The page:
Having covered the basics, let’s walk through a full #EndToEnd example. 

Case study: 100k highway scenarios in just a few hours

Our tools are capable of generating scenarios across a breadth of operational environments, but we’ll narrow our scope so we can dive deep into generation of a single capability: highway merges. 

Below is an overview of the procedural workflow that we developed, zoomed out to give a sense of the actual tool. Did we mention these can be complicated? 

Zoomed out node network for procedural generation of highway scenarios.

The following sections will provide an idea of the workflow and highlight some of the key parameters used to drive the results.

Importing and processing map data

The natural starting point is map data. Determining the relevant operational environment, vehicle maneuvers, or even actor behaviors are all dependent on where the Aurora Driver is and where it intends to go. In our workflow, users specify the map data that matches their use case. For example, they may want to load all the map data for a specific city, or only one specific set of routes. Our example will walk through the generation of a single scenario along a single route, shown in the image below.

The route where we’ll generate the scenarios for our example.

Once the raw map data is loaded into our tooling, we process the data to transform it into a format that we can more easily work within the procedural network. For example, we construct filters to find regions of interest—map features worth extra attention. Map topology (e.g., four-lane highway), route data (e.g., areas where we know the Aurora Driver will have to perform a specific maneuver), or autonomy capabilities (e.g., unprotected turns) are all examples of features that might create a region of interest. 

The regions of interest in our example are potential highway merge locations. To find optimal map areas, we consider features like the length of the merge lane, downstream map features (e.g., is the merge going to result in changing road type?), the intended speed limit of the merge lane, etc.

A portion of our map with all regions of interest (merge locations) marked with orange circles.

Aurora Driver position and route

Now that we’ve identified appropriate locations in the map for scenarios, we place the Aurora Driver, piloting one of the specified vehicle platforms, in the scene. We generate all potential Aurora Driver positions and routes that satisfy a user-defined set of constraints, guaranteeing that we generate the desired types of scenarios. In our example, our target Aurora Driver start locations are high-speed merges where the speed limit is greater than 50 mph. To achieve this, the procedural workflow has the following rules:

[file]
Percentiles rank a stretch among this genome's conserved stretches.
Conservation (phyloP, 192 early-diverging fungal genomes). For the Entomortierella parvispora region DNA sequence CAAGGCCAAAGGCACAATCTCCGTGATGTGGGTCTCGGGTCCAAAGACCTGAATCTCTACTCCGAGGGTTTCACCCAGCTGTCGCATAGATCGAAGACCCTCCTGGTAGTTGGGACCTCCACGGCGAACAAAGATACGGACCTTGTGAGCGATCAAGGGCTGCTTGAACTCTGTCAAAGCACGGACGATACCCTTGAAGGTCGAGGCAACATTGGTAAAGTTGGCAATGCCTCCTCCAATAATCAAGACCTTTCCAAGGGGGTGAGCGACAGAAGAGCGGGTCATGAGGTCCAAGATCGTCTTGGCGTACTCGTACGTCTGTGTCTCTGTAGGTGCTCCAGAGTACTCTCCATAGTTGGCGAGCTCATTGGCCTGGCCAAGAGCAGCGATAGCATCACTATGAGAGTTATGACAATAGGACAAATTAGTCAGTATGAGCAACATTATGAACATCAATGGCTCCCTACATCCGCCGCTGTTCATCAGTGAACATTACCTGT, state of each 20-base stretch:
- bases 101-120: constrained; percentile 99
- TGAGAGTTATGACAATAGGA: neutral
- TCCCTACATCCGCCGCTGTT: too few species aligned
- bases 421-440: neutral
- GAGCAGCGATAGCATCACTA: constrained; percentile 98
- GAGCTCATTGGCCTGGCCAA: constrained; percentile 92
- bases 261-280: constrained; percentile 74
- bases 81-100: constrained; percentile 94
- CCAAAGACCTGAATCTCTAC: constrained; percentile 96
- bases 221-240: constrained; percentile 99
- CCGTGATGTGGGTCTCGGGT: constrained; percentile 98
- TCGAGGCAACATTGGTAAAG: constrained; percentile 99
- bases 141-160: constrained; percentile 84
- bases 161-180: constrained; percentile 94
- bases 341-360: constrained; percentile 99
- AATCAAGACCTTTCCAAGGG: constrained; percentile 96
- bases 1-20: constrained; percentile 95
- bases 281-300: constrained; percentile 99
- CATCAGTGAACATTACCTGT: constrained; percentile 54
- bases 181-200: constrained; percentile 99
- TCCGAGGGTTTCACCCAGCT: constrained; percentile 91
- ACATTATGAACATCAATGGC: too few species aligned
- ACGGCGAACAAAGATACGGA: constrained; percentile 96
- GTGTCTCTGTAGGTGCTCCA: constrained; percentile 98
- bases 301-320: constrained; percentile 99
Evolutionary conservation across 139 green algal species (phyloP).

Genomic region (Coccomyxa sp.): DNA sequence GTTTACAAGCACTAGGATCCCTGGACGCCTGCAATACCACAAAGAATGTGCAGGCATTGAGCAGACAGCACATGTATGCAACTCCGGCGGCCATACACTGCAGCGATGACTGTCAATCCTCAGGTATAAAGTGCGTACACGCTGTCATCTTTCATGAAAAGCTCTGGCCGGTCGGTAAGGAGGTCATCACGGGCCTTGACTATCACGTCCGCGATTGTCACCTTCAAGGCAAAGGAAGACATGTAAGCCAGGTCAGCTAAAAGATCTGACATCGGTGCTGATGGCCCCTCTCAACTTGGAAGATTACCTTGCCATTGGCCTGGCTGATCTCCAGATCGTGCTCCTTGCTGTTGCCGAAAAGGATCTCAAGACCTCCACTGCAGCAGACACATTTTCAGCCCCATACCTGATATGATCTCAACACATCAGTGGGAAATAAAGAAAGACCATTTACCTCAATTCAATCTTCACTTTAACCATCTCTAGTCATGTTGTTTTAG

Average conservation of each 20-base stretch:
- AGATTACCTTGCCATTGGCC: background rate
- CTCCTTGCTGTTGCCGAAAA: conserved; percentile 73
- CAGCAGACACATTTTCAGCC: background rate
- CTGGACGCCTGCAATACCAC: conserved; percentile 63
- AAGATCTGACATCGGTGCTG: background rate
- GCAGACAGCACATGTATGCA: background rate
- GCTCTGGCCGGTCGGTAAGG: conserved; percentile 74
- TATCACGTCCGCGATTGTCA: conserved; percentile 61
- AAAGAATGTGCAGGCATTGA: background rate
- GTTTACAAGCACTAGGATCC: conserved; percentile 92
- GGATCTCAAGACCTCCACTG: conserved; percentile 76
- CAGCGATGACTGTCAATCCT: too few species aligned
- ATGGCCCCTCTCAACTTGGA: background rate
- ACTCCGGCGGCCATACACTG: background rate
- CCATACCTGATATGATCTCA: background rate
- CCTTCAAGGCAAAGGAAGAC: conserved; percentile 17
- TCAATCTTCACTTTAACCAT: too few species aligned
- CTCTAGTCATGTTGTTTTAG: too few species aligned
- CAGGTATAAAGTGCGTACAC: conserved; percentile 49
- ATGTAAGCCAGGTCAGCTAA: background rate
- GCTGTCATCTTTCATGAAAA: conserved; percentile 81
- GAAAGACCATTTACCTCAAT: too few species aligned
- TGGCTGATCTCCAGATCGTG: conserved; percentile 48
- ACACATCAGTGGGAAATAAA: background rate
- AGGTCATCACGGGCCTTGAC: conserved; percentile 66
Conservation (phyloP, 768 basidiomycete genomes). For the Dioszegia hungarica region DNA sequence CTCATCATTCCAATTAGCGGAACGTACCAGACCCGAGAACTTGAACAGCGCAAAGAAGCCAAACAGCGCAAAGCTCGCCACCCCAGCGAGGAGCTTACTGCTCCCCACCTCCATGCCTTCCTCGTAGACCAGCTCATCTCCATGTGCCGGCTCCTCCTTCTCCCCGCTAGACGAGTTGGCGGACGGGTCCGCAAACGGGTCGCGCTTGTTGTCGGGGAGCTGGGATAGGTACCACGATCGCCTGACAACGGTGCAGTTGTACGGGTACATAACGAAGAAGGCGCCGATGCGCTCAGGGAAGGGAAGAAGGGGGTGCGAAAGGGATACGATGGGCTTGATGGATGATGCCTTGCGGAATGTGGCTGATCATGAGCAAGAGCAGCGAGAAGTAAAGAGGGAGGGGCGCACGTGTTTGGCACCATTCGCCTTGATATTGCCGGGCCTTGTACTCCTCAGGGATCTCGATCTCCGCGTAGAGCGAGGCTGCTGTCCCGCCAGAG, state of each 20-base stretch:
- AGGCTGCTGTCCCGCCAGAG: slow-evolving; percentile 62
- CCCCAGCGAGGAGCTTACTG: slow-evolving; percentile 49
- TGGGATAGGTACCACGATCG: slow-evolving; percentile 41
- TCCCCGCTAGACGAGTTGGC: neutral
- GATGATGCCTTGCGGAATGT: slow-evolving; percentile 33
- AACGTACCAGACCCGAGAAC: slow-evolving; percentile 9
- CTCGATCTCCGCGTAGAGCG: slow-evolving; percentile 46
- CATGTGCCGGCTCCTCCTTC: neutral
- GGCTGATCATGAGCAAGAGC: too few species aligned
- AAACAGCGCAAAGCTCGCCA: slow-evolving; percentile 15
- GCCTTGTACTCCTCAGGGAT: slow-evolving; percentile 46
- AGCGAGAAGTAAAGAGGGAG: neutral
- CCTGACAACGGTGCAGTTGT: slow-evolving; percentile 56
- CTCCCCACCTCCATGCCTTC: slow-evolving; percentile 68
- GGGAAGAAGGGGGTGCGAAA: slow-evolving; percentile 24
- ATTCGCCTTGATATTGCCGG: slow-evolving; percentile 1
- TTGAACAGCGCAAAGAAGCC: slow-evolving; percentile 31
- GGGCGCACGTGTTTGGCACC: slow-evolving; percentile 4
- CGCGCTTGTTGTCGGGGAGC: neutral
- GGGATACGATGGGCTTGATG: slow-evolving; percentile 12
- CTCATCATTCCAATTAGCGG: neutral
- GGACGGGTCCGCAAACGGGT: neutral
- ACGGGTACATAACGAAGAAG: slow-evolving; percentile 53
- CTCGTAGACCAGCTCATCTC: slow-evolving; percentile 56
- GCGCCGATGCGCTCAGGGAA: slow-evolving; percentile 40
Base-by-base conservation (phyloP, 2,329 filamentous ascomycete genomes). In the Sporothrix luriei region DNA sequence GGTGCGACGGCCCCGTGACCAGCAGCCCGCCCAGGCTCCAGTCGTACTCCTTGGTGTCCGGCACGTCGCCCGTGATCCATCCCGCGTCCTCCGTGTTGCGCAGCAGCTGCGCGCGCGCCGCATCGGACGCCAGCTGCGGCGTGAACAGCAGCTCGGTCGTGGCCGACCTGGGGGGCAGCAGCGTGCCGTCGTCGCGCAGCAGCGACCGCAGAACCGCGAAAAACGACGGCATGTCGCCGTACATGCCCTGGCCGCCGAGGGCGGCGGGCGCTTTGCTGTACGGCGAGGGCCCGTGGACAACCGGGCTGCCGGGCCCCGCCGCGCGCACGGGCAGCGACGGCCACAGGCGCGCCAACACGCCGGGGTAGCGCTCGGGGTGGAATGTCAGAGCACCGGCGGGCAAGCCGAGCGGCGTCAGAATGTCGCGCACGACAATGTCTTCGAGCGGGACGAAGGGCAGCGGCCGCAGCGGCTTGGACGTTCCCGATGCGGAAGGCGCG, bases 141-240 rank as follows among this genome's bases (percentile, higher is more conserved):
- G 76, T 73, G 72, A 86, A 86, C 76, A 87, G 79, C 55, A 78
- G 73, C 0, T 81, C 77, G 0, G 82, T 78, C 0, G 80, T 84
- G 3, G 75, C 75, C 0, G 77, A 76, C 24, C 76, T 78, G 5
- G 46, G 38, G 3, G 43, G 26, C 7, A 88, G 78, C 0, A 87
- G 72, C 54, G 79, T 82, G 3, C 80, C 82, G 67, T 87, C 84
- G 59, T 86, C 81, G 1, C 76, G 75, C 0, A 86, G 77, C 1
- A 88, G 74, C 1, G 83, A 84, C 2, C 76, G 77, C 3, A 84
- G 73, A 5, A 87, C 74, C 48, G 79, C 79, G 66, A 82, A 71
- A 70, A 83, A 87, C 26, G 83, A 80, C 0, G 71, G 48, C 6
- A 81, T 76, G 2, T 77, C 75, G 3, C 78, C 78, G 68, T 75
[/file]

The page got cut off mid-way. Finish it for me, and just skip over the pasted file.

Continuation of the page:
• Start location has to be on a lane leading into a merge

  • Start location has to be within 250-500 meters from a merge

  • Start location has to be on a road where the speed limit is above 50 mph

Merging is an interesting maneuver because the right of way changes depending on the placement of the Aurora Driver. That means that for each merge point identified, we can plan to generate two different types of scenarios:

  • One where the Aurora Driver merges into another lane 

  • One where the Aurora Driver reacts to other actors merging into its own lane


This image indicates areas of potential Aurora Driver start locations fulfilling the criteria above. Areas leading into a merge (marked with circles in the previous visual). Areas where the Aurora Driver would be expected to merge are marked in orange and areas where the Aurora Driver would react to other vehicles merging into its lane are marked in blue.

At this point, we’ve successfully filtered our map to sections of highway where we could place the Aurora Driver at the outset of a merge scenario. We’ll generate several sets of variations by placing the Aurora Driver at different locations within each of these areas. Next, we will look at ways we can configure actors (such as bicyclists, vehicles, and pedestrians) along the Aurora Driver’s route. 

Actor position, route, and properties

This is an incredibly complex topic because the auto-generation rules and parameters for a given scenario can vary depending on the type of scenario. For example, unprotected left turns in intersections are obviously different from high-speed lane changes. But generally, we write rules that vary:

  • Actor Type: vehicle, motorcyclist, tractor-trailer, bus, etc.

  • Actor Position: start position, trajectory, and velocity 

  • Driving Behavior: following space, willingness to give way, etc. 

  • Actor Density: how many actors are in the scene

The actual placement and trajectories of actors are designed to mimic real-life observed patterns and create yet another opportunity for variation. For example, we might model a range of merge responses from other vehicles from “friendly” (maintain a comfortable distance) to “aggressive” (cut-ins). 



Our procedural scenario generation engine is the valuable product of this work. The system architecture allows us to swap modular components to generate autonomy-specific capabilities and to change the models for actor density and properties. 

Our work in this space is still in progress, but the results so far are exciting. For this small example, we generated over one hundred thousand scenarios in a handful of hours to cover a new operational environment. This is orders of magnitude faster than human creators, and generation times will continue to decrease as we scale our cloud resources. Below are just some of the variations we generated. Notice how each one varies the Aurora Driver platform type, traffic density, and the placement of other actors (bicyclists, passing vehicles, etc.).


Aurora is building a tool chest of testing infrastructure to drive development forward.  After we’ve put into place the appropriate data to configure a new vehicle platform, a new operational area, or new partnership requirements, we can automatically generate test coverage and put valuable feedback in the hands of developers. This work is key to developing and deploying the Aurora Driver safely, quickly, and broadly. 

Jessie Smith and Viktor Lundqvist